The UCSF Learning Success Program is an exciting opportunity to stay up-to-date with your child's academic (reading and math) and cognitive (self-control, attention, memory) skills, which are critical to future success, every year for three years from Kindergarten. Click to learn more.
brainLENS (Laboratory for Educational NeuroScience) at the University of California, San Francisco combines cutting-edge, cross-disciplinary research methods with a deep passion for maximizing children’s potential in life, particularly stemming from the academic domain.
With a firm belief in interdisciplinary research, we integrate the latest brain imaging techniques, genetic analysis, and computational approaches to examine processes of learning, including acquisition of skills, such as reading, socio-emotional processing, motivation and resilience.
In the spirit of our lab, we aim to share the love of neuroscience with children of all ages, rapidly translate research findings to practice, and collaborate with teachers, clinicians, and families.
We feel that it is imperative as an educational neuroscience laboratory to translate insights from the laboratory to educational practice and theory. Some examples of our research include:
Neuroscience of internal environment such as grit, motivation, mindset, and resilience.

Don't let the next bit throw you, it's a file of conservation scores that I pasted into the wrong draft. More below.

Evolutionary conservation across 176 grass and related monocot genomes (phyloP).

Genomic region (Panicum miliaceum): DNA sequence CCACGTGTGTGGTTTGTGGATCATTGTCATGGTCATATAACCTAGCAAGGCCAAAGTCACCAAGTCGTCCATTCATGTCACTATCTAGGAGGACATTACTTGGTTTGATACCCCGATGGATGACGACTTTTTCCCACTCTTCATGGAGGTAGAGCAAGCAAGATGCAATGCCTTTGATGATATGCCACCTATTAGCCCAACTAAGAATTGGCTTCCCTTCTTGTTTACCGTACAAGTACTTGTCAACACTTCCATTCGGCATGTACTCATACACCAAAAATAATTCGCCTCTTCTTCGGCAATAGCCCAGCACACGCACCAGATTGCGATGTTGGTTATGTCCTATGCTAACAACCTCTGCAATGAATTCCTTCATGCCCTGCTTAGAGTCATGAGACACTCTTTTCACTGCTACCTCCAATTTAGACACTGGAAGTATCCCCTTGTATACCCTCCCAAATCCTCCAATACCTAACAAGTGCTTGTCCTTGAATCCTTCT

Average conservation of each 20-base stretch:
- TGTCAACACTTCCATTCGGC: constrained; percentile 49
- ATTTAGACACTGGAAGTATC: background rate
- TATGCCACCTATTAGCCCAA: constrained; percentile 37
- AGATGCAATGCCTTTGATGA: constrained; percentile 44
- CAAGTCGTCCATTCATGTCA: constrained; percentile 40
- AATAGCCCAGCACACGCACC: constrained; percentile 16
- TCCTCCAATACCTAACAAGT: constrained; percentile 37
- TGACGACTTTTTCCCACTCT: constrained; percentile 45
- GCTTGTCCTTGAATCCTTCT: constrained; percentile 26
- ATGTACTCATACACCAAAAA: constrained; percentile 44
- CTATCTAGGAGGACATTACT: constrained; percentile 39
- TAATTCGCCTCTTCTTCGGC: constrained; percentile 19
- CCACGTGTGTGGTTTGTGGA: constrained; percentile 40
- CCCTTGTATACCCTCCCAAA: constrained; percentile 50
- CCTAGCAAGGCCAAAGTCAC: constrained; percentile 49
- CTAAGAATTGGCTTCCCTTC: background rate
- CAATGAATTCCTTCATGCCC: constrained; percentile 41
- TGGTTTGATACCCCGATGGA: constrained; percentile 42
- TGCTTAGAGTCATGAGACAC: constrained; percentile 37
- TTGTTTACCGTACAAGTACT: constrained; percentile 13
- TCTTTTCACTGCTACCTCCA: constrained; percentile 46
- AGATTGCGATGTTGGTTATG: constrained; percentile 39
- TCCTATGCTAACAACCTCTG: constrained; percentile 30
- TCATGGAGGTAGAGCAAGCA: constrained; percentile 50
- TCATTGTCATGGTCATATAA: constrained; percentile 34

How do we inherit brain networks, cognitive and character traits? Research on intergenerational transmission patterns using a natural cross-fostering design, genetics, & imaging.
Genes to cognition. Research to understand auditory processing, dyslexia & related disabilities using a comprehensive approach from genes, neurochemicals, oscillations, connectomes, to cognition.
Innovative growth charts for brain networks.Brain version of those for height & weight received from a pediatrician’s office. Collaboration with 20+ sites.
Early identification & personalized education. Development of a comprehensive school-readiness app from reading, math, executive function, character traits and creativity. Development of neuroimaging-based models to predict learning profiles and risk for developing disorders before they can be identified using conventional methods.
Identification of novel subtypes of and examination of relative strength of dyslexia using data-driven approaches.
For more information regarding the lab, contact Professor Fumiko Hoeft at firstname.lastname@example.org.